Grown men were harassing, belittling, threatening, and bullying this 23-year-old who grew up in Oneonta, graduated from Oneonta, and wanted her daughter to grow up in an Oneonta where her life mattered.
I cannot begin to imagine the fear she felt in those days leading up to the protest and march, the fear she felt as she spoke so confidently, boldly, and passionately to a crowd of around 300 at The Little Brick Church while there were men with rifles on rooftops. And I cannot begin to imagine how she felt hearing all the vile and evil words being shouted as she led those 300 from the church to the Depot.
She could have backed down. She could have canceled the whole thing. But she didn’t. She’s courageous, strong, brave, bold, and on June 5 she did what she set out to do… lead a peaceful protest in Oneonta.
“Why can’t the value of who we are as individuals be enough,” she asked that day. “All lives won’t matter until black lives do.” Heflin challenged everyone to “continue to work to be better individuals, to check our own hearts, to teach our children to love others and admire differences and diversity, to continue to address our problems and find solutions, to love even in disagreement, and to speak out against all injustice.”
Desiree you are such a light. You had the courage to stand when no one else would. Thank you.
Well that can be summed up in one word – COVID-19. So many lives have been lost. So many hearts have been broken. I can name so many of them. All of them have left behind families who didn’t really get to say goodbye…
I miss Wednesday nights at Lester. I miss my Sunday school class. I miss my friends. I miss hugs, especially my Neno’s.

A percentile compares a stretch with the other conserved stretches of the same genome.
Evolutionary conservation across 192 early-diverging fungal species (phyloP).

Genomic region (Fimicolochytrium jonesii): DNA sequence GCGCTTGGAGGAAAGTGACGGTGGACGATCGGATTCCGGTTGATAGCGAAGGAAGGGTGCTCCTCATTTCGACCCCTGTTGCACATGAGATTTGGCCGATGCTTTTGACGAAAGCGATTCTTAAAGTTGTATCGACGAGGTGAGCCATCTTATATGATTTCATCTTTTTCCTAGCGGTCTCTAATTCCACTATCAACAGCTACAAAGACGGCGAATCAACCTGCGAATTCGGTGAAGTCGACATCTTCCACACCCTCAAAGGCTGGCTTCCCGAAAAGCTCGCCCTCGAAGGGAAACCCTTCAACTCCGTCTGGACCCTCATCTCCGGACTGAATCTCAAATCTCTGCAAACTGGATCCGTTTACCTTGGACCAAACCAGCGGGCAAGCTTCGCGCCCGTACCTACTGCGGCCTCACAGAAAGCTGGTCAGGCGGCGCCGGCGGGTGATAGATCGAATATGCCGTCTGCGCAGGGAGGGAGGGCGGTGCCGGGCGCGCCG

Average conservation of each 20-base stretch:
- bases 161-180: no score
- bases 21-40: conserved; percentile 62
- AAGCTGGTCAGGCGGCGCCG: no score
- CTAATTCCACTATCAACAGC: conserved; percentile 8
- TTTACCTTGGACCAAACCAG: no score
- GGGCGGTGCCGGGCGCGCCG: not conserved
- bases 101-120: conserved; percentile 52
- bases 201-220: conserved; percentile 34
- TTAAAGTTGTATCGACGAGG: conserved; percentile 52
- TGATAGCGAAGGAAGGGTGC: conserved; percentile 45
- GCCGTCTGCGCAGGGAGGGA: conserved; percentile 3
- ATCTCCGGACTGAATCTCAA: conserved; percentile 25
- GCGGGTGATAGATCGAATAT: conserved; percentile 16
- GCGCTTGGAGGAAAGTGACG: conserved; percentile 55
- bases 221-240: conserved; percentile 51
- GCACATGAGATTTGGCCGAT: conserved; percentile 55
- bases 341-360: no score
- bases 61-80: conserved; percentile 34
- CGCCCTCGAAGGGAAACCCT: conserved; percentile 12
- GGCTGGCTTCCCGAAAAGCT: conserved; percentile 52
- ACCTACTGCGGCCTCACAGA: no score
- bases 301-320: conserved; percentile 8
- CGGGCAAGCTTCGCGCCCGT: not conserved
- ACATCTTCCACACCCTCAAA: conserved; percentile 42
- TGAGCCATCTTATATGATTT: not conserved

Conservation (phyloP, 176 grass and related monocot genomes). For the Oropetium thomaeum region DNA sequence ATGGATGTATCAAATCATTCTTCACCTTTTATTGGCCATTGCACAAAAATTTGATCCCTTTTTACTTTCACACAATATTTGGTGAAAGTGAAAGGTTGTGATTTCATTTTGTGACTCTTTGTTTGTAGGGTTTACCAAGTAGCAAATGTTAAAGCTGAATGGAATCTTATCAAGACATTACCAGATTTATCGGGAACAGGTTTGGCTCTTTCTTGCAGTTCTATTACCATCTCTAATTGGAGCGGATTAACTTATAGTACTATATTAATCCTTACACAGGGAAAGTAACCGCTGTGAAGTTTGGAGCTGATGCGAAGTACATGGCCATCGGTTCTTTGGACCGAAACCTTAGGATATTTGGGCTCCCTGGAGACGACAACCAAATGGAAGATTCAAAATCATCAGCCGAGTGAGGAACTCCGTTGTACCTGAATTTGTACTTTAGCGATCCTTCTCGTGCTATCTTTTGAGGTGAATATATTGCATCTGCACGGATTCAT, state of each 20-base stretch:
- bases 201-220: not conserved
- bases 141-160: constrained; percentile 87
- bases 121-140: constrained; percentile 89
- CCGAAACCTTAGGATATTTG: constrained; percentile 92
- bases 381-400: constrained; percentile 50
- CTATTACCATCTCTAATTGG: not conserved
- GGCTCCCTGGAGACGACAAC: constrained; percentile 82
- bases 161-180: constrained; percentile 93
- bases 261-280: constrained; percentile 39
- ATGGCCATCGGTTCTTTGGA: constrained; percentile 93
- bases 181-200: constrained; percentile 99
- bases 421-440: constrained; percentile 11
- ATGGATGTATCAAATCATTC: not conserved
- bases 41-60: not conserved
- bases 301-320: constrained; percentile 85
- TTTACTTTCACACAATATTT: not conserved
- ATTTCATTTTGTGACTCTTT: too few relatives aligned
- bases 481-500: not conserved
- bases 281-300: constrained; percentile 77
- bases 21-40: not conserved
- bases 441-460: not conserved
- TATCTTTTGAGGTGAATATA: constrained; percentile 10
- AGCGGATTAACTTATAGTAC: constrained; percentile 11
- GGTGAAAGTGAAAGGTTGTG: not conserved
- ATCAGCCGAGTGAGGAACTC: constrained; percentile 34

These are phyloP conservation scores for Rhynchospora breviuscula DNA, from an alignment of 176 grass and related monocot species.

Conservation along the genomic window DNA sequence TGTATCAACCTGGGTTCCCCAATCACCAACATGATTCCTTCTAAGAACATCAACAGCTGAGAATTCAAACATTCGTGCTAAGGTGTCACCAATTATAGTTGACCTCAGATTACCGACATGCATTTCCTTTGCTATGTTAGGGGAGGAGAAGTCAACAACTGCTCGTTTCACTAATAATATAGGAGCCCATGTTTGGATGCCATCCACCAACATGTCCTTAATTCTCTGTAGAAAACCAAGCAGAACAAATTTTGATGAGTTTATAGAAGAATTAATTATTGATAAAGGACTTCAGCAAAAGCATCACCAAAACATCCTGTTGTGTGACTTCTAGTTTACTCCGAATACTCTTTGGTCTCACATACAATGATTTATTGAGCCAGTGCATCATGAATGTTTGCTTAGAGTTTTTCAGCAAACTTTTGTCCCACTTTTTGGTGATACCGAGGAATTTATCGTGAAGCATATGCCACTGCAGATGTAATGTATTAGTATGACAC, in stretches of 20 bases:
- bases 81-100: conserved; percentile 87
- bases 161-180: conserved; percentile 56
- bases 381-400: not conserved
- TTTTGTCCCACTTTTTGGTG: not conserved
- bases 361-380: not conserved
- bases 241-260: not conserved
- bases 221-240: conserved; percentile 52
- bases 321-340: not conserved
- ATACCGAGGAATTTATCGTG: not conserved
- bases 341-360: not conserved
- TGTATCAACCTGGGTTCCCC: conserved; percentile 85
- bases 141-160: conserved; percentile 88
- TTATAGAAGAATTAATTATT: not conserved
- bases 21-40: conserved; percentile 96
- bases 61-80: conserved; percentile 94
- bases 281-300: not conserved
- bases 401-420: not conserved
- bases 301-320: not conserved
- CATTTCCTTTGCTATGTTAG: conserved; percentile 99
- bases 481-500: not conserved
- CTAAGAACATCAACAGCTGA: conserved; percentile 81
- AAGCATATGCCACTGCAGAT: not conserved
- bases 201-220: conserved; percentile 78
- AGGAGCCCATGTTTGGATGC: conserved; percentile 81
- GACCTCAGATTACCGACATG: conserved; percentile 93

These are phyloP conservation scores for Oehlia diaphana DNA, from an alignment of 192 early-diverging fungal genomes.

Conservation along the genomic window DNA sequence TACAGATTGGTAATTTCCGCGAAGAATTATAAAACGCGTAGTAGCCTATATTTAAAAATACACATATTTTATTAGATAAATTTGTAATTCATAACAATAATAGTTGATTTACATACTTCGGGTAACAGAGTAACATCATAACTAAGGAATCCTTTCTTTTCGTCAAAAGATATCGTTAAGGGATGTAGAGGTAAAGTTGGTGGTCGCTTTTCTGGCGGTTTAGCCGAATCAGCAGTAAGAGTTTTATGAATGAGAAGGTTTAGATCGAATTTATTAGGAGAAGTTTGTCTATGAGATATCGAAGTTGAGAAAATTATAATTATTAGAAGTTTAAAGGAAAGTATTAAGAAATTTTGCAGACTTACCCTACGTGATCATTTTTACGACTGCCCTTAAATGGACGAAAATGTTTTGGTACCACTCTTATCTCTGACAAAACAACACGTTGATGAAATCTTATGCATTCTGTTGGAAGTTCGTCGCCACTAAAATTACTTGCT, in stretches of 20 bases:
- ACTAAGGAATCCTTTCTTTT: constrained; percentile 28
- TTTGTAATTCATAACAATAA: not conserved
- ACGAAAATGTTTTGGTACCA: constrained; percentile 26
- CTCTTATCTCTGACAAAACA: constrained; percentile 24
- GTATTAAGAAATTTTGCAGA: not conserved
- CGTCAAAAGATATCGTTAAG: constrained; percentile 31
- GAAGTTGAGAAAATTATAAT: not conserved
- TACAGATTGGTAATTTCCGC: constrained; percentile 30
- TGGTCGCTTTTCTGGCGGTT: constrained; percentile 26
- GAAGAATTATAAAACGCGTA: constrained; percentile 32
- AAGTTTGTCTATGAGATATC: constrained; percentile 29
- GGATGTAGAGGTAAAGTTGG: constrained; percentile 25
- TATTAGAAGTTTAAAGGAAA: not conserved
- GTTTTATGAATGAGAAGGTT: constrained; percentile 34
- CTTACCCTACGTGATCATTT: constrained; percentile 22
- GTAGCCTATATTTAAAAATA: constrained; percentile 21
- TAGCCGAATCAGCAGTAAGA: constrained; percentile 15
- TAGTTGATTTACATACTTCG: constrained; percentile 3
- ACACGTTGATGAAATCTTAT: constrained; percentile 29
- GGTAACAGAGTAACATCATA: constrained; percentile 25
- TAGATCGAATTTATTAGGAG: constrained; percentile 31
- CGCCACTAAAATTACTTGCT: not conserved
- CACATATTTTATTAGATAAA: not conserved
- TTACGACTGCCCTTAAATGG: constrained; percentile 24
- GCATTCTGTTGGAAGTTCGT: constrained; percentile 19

I still get a little angry that my son’s last tennis season was taken away. It doesn’t help that AHSAA created “safety” protocols for basketball and wrestling to make them “safer,” but no one worked real hard last spring to find a way to save tennis, track, golf, soccer, baseball, or softball.
I try not to be bitter, but obviously I’m not there yet. And don’t get me wrong. I am happy these kids are getting their seasons and I pray that they get to keep playing. No one deserves to have something like that snatched away.
Some days I’m actually a little angry, well a lot angry. We continue to lose so many people to this virus and I keep searching for an answer to the question, “Why do people care so little about others that they refuse to wear a mask?”
Maybe if we had all done what the medical experts, the doctors, and the nurses asked of us in March there would have been no need for a shutdown, no need for a mask mandate, no need for schools to open and close every other day. Maybe if everyone would just do what’s right and exhibit some compassion for our fellow humans, we can began to heal.
And if you don’t care to wear the mask, please don’t be mean to those of us who do. We hear the snide comments and see the finger pointing. Bullying won’t make us take it off.